Sidle up to the warm copper bar for a drink and a friendly chat.
Sit in a cozy nook with a friend.
Hang out at a family-style table with all your friends.
Meet or party in the mezzanine overlooking the brewing operations.
Go upscale in the sunroom with views of mountains, fields, the hopyard, the sheep, and the famous wind turbines.
Get some fresh air out on the patio—hang out by the fire pit or sit on the Moo Cowch.
What is happening?! Mezzanines and going upscale and cozy nooks?! (We’ll ignore the “Moo Cowch” and the scented candles that can be a bit much.) The brewery is beautiful; even if it’s not your particular decorative style (it’s not mine). The whole operation is impressive; they grow hops here and plan to grow grains, set up an apiary and maple sugaring operation, and perhaps even a cidery.
I should remind you this is all in Colebrook.
I ordered a flight of five tasters out of the 11 beers on tap. It was good they had 11 offerings, because Norbrook was initially a victim of their own success. People gave them crap for their opening weekend snafu, but I don’t. “Brewery with no backstory and no brewing bloodline or cred opens in Colebrook and is massively successful and runs out of beer by day two” isn’t a sentence anyone expected to write.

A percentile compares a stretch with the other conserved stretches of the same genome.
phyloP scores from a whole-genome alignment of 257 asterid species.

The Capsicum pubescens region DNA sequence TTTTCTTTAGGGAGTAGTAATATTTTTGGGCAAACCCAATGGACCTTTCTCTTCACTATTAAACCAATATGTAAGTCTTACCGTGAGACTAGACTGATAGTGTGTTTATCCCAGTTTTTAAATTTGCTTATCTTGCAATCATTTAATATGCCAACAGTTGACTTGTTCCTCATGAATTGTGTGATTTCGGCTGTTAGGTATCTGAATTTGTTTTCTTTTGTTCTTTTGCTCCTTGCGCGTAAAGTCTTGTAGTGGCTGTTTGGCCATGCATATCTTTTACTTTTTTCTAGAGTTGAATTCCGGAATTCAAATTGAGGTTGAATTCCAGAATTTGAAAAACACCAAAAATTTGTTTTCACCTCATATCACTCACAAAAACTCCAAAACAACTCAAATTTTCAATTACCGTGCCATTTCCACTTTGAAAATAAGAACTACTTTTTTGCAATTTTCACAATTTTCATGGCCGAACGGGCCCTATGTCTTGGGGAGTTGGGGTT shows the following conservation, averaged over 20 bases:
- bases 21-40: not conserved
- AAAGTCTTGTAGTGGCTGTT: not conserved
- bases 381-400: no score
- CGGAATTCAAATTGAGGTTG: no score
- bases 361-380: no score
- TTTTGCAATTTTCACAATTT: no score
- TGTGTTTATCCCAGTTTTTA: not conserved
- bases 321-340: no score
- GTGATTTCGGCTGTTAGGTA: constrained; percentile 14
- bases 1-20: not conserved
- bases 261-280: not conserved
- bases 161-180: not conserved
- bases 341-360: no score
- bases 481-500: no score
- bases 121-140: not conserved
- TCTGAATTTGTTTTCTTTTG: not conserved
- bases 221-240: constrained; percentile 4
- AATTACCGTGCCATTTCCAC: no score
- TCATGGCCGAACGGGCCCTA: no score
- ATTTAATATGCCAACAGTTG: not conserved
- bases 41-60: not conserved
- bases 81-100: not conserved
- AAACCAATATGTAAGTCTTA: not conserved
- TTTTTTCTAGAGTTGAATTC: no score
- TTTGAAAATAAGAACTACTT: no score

But it’s true. As a result, Norbrook closed for a month after their first weekend of business(!) in order to always have enough beer in the takes going forward. A MONTH. During that month, they tripled their equipment capacity, adding four 15-barrel fermenters and two serving tanks. That’s crazy – and another testament to the fact that, yeah, the owners have a few bucks lying around. And that people love new breweries.
I ordered the Mt. Pisgah IPA, Cog Ale Kolsch, Old Man McMullen’s Porter, Hump Day IPA, and Wicked Good NEIPA. I don’t know why I ordered three IPA’s. That’s really weird for me, especially as there were some standards available. Oh well, let’s go drink these bad boys.
Just first want to shout out Old Man McMullen. Old Man McMullen Pond in Norfolk is one of my favorite place names in the state, so I love that these guys named a beer for it. They even describe it thusly: Dark as night and ink black like Ol’ McMullen Pond from the steady Hemlock runoff. It was the worst of the five, with an unfortunate medicinal aftertaste. Maybe it was the hemlock runoff.
All the other beers here were “pretty good.” I’d heard the kolsch was top-notch and the Cog Ale was the bees knees. Both were… pretty good. The NEIPA is the same NEIPA that ever second and third tier brewery is putting out. Which isn’t terrible; just the same flaked oat mushiness and haze with the Citra punch.
None of the beers I had were bad and I’d drink them all again. But I think, for me, the point of Norbrook Farm isn’t even the beer. It’s the views, the land, the hills, the trails, the activities, and the nu-rustic country-chic vibe with Volvos and fancy patio fire tables and wives with hair swept just-so eating cheese while husbands with five-o’clock shadow chase down errant frisbees in the freshly mowed grass.
And that, to me, is a microcosm of where we’re at in this nearly decade-long life cycle of craft brewing. There now exists a brewery in an unpopulated far-flung town at which a family can enjoy a couple hours relaxing and doing various things where the perfectly fine beer is sort of an afterthought. I say this as a positive development; not a bad thing at all.